Physical ability: Mechanics need to be able to physically move around while interacting with vehicles. They often have to stand for long periods of time, squat, bend and twist to make repairs.


Administrative skills: In many cases, mechanics need administrative skills to schedule appointments, keep track of tools and equipment and answer phones.


Proficiency with tools and equipment: Mechanics need to know how to properly utilize tools and equipment so they can do their work with speed and confidence. 2


How to Learn Mechanics:

The time it takes to become a mechanic depends on the type of training you want to pursue. To work as a mechanic, you need to earn a high school diploma or GED and enroll in a training program or vocational school. Some mechanics complete vocational programs in high school and can begin working in trainee positions right after graduation, while others may spend one or more years completing their training post-high school. It can take a mechanic two to five years to gain the education and skills necessary for success. 2

Most employers expect mechanics to earn at least one certification through The National Institute for Automotive Service Excellence (ASE) before working full time. However, many mechanics earn several certifications in various specialties as they advance in their professional careers. The ASE offers nine certifications:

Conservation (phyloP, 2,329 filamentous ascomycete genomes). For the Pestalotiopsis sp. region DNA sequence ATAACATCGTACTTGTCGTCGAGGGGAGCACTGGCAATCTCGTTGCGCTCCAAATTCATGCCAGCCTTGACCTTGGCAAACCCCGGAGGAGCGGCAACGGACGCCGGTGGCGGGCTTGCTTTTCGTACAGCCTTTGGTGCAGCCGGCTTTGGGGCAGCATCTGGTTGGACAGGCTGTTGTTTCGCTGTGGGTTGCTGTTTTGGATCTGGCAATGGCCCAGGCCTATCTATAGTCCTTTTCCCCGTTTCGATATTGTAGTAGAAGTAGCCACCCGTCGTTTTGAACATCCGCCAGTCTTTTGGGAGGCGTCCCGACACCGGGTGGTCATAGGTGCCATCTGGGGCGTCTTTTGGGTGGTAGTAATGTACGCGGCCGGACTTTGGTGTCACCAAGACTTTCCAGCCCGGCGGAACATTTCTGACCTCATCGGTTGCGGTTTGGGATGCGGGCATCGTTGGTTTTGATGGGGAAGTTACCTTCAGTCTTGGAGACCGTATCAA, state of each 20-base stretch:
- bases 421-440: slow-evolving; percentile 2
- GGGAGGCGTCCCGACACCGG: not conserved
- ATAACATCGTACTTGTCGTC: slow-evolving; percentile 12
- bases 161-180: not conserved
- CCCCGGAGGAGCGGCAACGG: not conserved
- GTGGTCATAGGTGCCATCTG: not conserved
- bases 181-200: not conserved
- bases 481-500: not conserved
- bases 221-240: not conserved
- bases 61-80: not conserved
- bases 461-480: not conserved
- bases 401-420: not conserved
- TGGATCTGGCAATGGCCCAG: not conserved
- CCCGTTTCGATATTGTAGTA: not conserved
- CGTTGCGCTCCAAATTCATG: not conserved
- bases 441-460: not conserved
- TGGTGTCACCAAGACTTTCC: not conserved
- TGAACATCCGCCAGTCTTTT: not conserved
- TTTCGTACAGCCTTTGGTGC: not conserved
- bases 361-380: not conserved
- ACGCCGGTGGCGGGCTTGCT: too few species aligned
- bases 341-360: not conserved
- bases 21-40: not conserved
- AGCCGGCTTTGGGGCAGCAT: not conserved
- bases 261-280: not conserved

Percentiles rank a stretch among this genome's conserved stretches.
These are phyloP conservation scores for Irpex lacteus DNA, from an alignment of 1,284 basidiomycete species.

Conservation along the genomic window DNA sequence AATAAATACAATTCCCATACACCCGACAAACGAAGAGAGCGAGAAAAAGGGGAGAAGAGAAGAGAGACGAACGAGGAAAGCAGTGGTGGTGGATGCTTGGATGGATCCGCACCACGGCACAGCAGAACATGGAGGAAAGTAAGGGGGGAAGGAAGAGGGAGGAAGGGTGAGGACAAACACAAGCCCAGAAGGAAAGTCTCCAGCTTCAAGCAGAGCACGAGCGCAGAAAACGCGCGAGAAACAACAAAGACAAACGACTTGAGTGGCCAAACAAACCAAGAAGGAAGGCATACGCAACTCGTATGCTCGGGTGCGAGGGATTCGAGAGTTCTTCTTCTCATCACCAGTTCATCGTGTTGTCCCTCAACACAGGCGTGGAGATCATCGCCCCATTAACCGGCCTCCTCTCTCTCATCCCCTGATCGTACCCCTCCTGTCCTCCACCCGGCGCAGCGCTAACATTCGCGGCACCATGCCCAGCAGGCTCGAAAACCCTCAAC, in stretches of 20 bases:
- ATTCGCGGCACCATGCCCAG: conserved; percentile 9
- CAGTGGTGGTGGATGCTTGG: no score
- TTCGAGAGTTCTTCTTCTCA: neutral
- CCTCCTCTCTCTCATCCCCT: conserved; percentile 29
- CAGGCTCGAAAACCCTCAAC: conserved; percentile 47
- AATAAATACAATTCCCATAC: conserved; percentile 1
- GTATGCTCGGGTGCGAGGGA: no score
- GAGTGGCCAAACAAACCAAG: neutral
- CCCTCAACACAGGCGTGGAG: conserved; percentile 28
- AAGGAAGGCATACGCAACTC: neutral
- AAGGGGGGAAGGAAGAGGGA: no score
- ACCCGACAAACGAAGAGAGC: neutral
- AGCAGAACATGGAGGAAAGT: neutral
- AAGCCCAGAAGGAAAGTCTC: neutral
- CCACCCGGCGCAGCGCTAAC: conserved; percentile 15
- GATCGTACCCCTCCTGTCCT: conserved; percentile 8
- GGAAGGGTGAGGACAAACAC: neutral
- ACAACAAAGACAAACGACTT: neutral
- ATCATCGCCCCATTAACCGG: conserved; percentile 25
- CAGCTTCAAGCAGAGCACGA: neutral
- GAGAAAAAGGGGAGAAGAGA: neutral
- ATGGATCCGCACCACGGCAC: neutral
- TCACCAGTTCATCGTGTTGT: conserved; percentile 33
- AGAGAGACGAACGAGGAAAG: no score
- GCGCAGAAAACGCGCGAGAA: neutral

• Automatic transmission/transaxle
  • Brakes
  • Engine repair
  • Heating and air conditioning
  • Suspension and steering
  • Light vehicle diesel engines
  • Engine performance
  • Electrical/electronic systems
  • Manual drive train and axles

To earn an ASE certification, you need to complete at least two years of related experience to show you have in-depth knowledge of the necessary techniques and processes. Related education can serve as a substitute for one year of on-the-job training, and you can also complete specific ASE courses and practice tests to prepare. 2

Mechanics vocational benefits:


The median annual wage for automotive service technicians and mechanics was $44,050 in May 2020.


The median annual wage for heating, air conditioning, and refrigeration mechanics and installers was $50,590 in May 2020.


The median annual wage for aircraft mechanics and service technicians was $66,440 in May 2020.

The median annual wage for avionics technicians was $67,840 in May 2020.


The median annual wage for industrial machinery mechanics, machinery maintenance workers, and millwrights was $54,920 in May 2020.